Published: 30/03/2008 3:15 am
Roopesh Bhatnagar of NPA on the changes in the advertising and media sectors
A barrage of radio channels, popular brands and free newspapers has definitely led to a surge in advertising, both print and outdoor. If one takes a step back and analyses the situation, one will notice that the advertising and media sectors have come a long way in Oman. And most ad men will vouch that this is a good time to be in business.
Roopesh Bhatnagar, general manager, NPA, has seen that transformation having been a part of the advertising fraternity for many years now. Advertising in Oman has a come a long way from where it was.
Still, a lot is lacking. Until recently, advertising was not so much about the brand. It was more about getting the cash registers ringing. The industry is now coming of age." One major catalyst has been the arrival of more clients and brands. But the level of maturity and sophistication in the tools to disseminate information are still lacking. "What is needed is higher levels of creativity and larger levels of channels of integrated communication. For example, not many have even heard of Web 2.0. We've been lucky in the last few months to see a few radio channels. These are things that are up and coming."
The clients' approach to advertising is also witnessing a shift. "Earlier you had departments which were not necessarily marketing or brand related, and run by people with little or no exposure to marketing communication. Now we have people who know their stuff handling advertising. This has raised the bar and you'll notice that the agencies' work is also improving."
There is certainly no doubt that the creatives are talked about now more than ever before, but elements like humour and slice of life, both of which are big elements in advertising elsewhere, are missing. "Slice of life is limited to showing a person in the ad, but not in context. As for humour, we see none of it here. So much more can be done. The agencies are capable of a lot more but these do not get executed due to market pressures. We must remember that the client is not the consumer and we need to relate to the consumer."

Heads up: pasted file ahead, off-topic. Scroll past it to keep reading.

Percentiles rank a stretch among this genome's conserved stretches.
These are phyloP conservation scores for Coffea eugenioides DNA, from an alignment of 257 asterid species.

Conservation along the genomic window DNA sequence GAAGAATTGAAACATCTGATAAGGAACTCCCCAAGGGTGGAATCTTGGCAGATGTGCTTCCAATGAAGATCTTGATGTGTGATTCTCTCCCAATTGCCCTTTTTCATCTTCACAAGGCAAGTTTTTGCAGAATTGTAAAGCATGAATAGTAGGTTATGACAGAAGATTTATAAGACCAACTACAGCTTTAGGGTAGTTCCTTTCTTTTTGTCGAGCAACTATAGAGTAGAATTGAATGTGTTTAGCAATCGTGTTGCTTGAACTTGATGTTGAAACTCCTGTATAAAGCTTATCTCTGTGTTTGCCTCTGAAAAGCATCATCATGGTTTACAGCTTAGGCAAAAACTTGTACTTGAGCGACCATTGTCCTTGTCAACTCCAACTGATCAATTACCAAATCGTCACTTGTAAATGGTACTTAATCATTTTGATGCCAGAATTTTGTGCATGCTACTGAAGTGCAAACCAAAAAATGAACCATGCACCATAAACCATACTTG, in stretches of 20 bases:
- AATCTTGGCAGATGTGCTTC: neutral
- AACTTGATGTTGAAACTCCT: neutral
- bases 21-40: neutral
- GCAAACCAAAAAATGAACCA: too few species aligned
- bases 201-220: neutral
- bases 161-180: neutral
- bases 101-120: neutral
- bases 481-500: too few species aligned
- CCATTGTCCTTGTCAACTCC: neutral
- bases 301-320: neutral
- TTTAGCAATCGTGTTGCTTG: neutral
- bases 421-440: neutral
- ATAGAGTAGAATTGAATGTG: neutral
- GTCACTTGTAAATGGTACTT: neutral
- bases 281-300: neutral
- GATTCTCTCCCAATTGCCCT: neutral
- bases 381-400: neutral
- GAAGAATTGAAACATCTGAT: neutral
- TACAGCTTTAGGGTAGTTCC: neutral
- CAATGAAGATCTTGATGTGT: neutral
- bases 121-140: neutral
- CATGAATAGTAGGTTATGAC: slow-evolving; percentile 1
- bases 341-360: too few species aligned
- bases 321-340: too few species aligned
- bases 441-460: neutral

There is a perceptible change in the ad scene. Earlier there were four or five agencies that had their share of clients in various categories. But in the last two years a few agencies of repute have set up shop here. They have shaken up things a bit and are pushing the creative envelope a bit further, challenging the existing agencies. "You can't rely on old, hackneyed formula to work all the time. If we don't move with the times, we'll probably remain where we are."
NPA is also seriously looking at joining hands with an international partner. According to Bhatnagar, the tie-ups some Omani agencies have forged with international names do not reflect in their creative work. "We are in discussions with partners. The tie-up will not be for namesake and we will make sure that our business interests are mutually aligned. You will definitely hear something from us this year."